Courtesy of Netflix
South Korea looks very different than it did decades ago, especially when it comes to attitudes toward animals.
Once one of the poorest nations in the world, keeping dogs and cats in the home was considered fairly unusual. Yet 2015 government data suggest 10 million South Koreans live with pets — an obvious trend given the many pet stores, dog groomers, cat hair stylists and veterinary offices that line the capital Seoul’s streets today.
“This change happened very rapidly,” said Katharine Moon, a political science professor at Wellesley College and researcher with the Brookings Institution. “And if you watch South Koreans and the way they treat their dogs, it’s literally like watching people treat a baby.”
Although Moon said that South Koreans still tend to think of pets as “living stuffed animals,” messages advocating for animal welfare appear to be increasingly mainstream. President Moon Jae-in made waves when he adopted a pet originally found on a dog meat farm, for example. And “Okja,” a recent Netflix film that’s the brainchild of “Snowpiercer” director Bong Joon-ho, is arguably the most intense message out of South Korea yet.
The film only made about $2.1 million in South Korean movie theaters, according to Box Office Mojo, partly because some theaters boycotted it for its simultaneous release on Netflix and in cinemas. Nevertheless, its debut is a sign that animal rights could be gaining momentum.
But that doesn’t necessarily mean South Koreans will suddenly become vegans or start seeing animals as absolute equals to humans.
“I believe that ‘Okja’ will affect the way Korean people think about eating meat,” Heekyung Jo, president of the Korean Animal Welfare Association, said in an email interview. “The movie gives us a chance to realize how important animal welfare is, [though] it could be a temporary effect.”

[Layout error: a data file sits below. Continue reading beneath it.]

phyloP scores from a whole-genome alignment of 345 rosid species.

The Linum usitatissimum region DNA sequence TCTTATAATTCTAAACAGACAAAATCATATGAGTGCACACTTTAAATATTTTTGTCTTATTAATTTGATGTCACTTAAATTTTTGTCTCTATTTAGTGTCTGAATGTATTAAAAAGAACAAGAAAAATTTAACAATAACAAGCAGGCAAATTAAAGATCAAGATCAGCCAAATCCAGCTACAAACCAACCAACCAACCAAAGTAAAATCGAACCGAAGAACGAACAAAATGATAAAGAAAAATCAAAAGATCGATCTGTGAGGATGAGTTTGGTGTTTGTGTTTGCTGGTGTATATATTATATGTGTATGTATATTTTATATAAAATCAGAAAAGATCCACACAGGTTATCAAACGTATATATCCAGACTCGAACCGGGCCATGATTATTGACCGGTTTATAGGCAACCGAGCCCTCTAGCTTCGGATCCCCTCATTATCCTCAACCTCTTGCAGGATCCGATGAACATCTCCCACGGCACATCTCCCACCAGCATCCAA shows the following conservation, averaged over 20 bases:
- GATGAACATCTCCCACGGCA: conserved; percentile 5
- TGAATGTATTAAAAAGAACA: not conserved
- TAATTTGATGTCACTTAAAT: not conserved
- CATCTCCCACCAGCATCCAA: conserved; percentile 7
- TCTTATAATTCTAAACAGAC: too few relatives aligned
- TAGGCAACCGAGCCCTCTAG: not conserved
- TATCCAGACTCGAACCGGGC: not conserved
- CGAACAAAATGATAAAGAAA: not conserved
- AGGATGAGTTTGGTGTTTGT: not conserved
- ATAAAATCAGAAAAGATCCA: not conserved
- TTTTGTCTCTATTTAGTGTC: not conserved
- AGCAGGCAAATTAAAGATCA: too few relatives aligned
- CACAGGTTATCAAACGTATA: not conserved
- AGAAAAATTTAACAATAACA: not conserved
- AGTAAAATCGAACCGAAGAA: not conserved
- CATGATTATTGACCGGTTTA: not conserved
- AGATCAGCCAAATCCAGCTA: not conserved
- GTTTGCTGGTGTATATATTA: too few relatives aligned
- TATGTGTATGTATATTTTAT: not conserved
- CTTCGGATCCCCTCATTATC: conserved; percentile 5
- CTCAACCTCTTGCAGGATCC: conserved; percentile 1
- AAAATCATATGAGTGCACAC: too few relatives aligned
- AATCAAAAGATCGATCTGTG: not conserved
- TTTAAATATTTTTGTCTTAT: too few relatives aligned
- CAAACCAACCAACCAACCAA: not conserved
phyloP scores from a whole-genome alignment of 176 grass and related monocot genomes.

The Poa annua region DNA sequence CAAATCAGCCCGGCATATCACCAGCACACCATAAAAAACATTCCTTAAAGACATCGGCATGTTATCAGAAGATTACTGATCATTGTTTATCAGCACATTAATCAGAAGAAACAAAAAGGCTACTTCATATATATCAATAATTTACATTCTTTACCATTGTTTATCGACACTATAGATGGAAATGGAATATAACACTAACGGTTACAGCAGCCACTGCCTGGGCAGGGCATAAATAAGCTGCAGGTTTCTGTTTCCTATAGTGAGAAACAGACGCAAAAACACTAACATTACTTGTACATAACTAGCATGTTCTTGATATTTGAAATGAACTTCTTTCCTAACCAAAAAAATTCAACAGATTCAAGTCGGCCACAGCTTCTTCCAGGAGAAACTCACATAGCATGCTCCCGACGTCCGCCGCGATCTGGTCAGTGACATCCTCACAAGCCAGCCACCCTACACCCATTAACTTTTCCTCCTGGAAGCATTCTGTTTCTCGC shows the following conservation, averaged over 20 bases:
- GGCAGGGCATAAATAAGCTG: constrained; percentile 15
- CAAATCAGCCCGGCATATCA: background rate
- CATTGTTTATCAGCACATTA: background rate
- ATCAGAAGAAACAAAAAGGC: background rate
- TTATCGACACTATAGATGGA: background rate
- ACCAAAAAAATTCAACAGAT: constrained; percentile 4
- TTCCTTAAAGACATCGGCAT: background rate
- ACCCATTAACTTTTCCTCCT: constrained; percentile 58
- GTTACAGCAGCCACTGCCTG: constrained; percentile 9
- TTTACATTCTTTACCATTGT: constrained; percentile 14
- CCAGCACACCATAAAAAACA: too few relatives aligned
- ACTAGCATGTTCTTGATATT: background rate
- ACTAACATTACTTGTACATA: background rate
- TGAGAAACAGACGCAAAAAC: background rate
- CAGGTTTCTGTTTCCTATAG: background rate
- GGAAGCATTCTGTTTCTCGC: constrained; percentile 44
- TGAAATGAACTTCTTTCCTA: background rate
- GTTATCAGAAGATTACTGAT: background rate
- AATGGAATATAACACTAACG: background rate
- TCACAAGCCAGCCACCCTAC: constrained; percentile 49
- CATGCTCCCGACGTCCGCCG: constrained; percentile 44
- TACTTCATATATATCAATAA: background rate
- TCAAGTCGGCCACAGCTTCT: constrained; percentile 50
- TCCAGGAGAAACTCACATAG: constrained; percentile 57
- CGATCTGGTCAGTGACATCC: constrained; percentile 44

Courtesy of Netflix
“Okja” is essentially about a girl who is trying to prevent factory farmers from turning her giant pet pig into jerky. Mija, the film’s protagonist, lives in rural South Korea with her grandfather and Okja, a “super pig” genetically engineered by the Mirando Corporation. After Mija raises Okja for nearly 10 years, Mirando seizes the super pig for testing and to debut their new line of meat products in the US. But Mija, aware that Okja is almost as intelligent and emotionally developed as a human, risks her life to save Okja in Seoul (and later New York).
The themes are clear: Intelligent animals are far too often tortured, killed and turned to pork chops — plus they’re spiritual beings, much like humans.
Bong Joon-ho, no doubt, comes from a country known for its infatuation with barbecue. But the fixation on meat is actually a recent cultural change. Traditional Korean diets focused primarily on vegetables for thousands of years, Moon said, but Korea’s income growth in the 1960s and 1970s “meant that a lot of people could partake in meat, not just the very rich.”
But the 1980s proved that meat was truly a part of new-age Korean culture. Around that time, cuts of barbecue became more expensive, and yet South Korea’s burgeoning middle class hardly dithered. In an era of “conspicuous consumption,” meat basically became a status symbol, sort of like the much-later Starbucks cup. That’s why a pro-vegetarian interpretation of “Okja” may still fall on deaf ears.